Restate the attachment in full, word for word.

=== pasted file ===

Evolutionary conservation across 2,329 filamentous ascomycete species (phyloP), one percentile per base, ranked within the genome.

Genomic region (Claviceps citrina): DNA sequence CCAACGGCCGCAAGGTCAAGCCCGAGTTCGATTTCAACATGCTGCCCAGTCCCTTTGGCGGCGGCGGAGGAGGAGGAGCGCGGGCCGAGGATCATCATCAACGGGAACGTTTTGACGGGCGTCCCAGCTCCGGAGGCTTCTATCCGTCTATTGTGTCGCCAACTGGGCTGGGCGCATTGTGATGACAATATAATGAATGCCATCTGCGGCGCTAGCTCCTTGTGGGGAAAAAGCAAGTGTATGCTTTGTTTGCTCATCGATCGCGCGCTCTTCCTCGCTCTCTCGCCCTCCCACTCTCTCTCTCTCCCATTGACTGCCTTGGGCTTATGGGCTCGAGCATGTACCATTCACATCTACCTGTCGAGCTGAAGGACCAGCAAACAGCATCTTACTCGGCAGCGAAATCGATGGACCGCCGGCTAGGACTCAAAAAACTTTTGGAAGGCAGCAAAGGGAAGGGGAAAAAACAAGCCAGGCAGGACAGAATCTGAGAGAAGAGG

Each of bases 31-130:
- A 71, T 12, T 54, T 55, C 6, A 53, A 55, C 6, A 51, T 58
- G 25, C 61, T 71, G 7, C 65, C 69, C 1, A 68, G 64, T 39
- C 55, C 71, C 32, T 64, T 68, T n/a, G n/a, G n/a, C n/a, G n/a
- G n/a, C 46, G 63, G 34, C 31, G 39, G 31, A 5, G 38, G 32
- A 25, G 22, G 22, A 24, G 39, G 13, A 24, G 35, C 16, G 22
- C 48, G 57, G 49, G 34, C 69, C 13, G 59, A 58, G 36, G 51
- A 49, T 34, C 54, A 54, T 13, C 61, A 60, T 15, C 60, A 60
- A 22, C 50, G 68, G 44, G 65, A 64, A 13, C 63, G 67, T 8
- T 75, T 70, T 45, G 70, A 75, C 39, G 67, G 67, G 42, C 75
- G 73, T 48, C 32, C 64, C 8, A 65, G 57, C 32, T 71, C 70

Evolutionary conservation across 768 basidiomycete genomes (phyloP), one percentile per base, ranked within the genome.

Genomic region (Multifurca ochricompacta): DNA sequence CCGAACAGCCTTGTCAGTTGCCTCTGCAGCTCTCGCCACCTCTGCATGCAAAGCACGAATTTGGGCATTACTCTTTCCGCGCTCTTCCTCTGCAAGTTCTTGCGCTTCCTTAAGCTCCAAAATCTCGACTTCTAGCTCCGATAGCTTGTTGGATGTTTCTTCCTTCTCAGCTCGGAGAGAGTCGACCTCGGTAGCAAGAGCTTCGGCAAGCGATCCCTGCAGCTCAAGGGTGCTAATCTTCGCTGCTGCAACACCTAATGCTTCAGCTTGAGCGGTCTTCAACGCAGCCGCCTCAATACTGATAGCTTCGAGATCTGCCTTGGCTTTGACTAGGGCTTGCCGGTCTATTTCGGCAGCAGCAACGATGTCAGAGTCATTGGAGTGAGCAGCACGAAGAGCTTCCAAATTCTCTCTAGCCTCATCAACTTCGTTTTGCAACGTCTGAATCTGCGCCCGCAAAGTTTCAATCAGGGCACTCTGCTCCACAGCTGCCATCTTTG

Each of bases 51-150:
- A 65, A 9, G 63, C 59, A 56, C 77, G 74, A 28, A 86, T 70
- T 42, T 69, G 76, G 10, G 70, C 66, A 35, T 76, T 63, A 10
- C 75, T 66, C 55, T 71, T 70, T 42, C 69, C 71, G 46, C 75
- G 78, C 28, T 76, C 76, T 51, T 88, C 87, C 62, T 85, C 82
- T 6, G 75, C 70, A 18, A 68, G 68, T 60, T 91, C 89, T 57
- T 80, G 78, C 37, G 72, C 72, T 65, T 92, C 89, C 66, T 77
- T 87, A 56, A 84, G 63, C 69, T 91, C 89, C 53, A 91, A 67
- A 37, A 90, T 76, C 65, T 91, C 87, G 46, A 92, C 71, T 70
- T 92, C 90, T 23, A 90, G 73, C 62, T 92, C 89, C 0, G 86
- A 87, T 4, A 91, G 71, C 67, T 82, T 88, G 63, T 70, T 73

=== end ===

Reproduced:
Evolutionary conservation across 2,329 filamentous ascomycete species (phyloP), one percentile per base, ranked within the genome.

Genomic region (Claviceps citrina): DNA sequence CCAACGGCCGCAAGGTCAAGCCCGAGTTCGATTTCAACATGCTGCCCAGTCCCTTTGGCGGCGGCGGAGGAGGAGGAGCGCGGGCCGAGGATCATCATCAACGGGAACGTTTTGACGGGCGTCCCAGCTCCGGAGGCTTCTATCCGTCTATTGTGTCGCCAACTGGGCTGGGCGCATTGTGATGACAATATAATGAATGCCATCTGCGGCGCTAGCTCCTTGTGGGGAAAAAGCAAGTGTATGCTTTGTTTGCTCATCGATCGCGCGCTCTTCCTCGCTCTCTCGCCCTCCCACTCTCTCTCTCTCCCATTGACTGCCTTGGGCTTATGGGCTCGAGCATGTACCATTCACATCTACCTGTCGAGCTGAAGGACCAGCAAACAGCATCTTACTCGGCAGCGAAATCGATGGACCGCCGGCTAGGACTCAAAAAACTTTTGGAAGGCAGCAAAGGGAAGGGGAAAAAACAAGCCAGGCAGGACAGAATCTGAGAGAAGAGG

Each of bases 31-130:
- A 71, T 12, T 54, T 55, C 6, A 53, A 55, C 6, A 51, T 58
- G 25, C 61, T 71, G 7, C 65, C 69, C 1, A 68, G 64, T 39
- C 55, C 71, C 32, T 64, T 68, T n/a, G n/a, G n/a, C n/a, G n/a
- G n/a, C 46, G 63, G 34, C 31, G 39, G 31, A 5, G 38, G 32
- A 25, G 22, G 22, A 24, G 39, G 13, A 24, G 35, C 16, G 22
- C 48, G 57, G 49, G 34, C 69, C 13, G 59, A 58, G 36, G 51
- A 49, T 34, C 54, A 54, T 13, C 61, A 60, T 15, C 60, A 60
- A 22, C 50, G 68, G 44, G 65, A 64, A 13, C 63, G 67, T 8
- T 75, T 70, T 45, G 70, A 75, C 39, G 67, G 67, G 42, C 75
- G 73, T 48, C 32, C 64, C 8, A 65, G 57, C 32, T 71, C 70

Evolutionary conservation across 768 basidiomycete genomes (phyloP), one percentile per base, ranked within the genome.

Genomic region (Multifurca ochricompacta): DNA sequence CCGAACAGCCTTGTCAGTTGCCTCTGCAGCTCTCGCCACCTCTGCATGCAAAGCACGAATTTGGGCATTACTCTTTCCGCGCTCTTCCTCTGCAAGTTCTTGCGCTTCCTTAAGCTCCAAAATCTCGACTTCTAGCTCCGATAGCTTGTTGGATGTTTCTTCCTTCTCAGCTCGGAGAGAGTCGACCTCGGTAGCAAGAGCTTCGGCAAGCGATCCCTGCAGCTCAAGGGTGCTAATCTTCGCTGCTGCAACACCTAATGCTTCAGCTTGAGCGGTCTTCAACGCAGCCGCCTCAATACTGATAGCTTCGAGATCTGCCTTGGCTTTGACTAGGGCTTGCCGGTCTATTTCGGCAGCAGCAACGATGTCAGAGTCATTGGAGTGAGCAGCACGAAGAGCTTCCAAATTCTCTCTAGCCTCATCAACTTCGTTTTGCAACGTCTGAATCTGCGCCCGCAAAGTTTCAATCAGGGCACTCTGCTCCACAGCTGCCATCTTTG

Each of bases 51-150:
- A 65, A 9, G 63, C 59, A 56, C 77, G 74, A 28, A 86, T 70
- T 42, T 69, G 76, G 10, G 70, C 66, A 35, T 76, T 63, A 10
- C 75, T 66, C 55, T 71, T 70, T 42, C 69, C 71, G 46, C 75
- G 78, C 28, T 76, C 76, T 51, T 88, C 87, C 62, T 85, C 82
- T 6, G 75, C 70, A 18, A 68, G 68, T 60, T 91, C 89, T 57
- T 80, G 78, C 37, G 72, C 72, T 65, T 92, C 89, C 66, T 77
- T 87, A 56, A 84, G 63, C 69, T 91, C 89, C 53, A 91, A 67
- A 37, A 90, T 76, C 65, T 91, C 87, G 46, A 92, C 71, T 70
- T 92, C 90, T 23, A 90, G 73, C 62, T 92, C 89, C 0, G 86
- A 87, T 4, A 91, G 71, C 67, T 82, T 88, G 63, T 70, T 73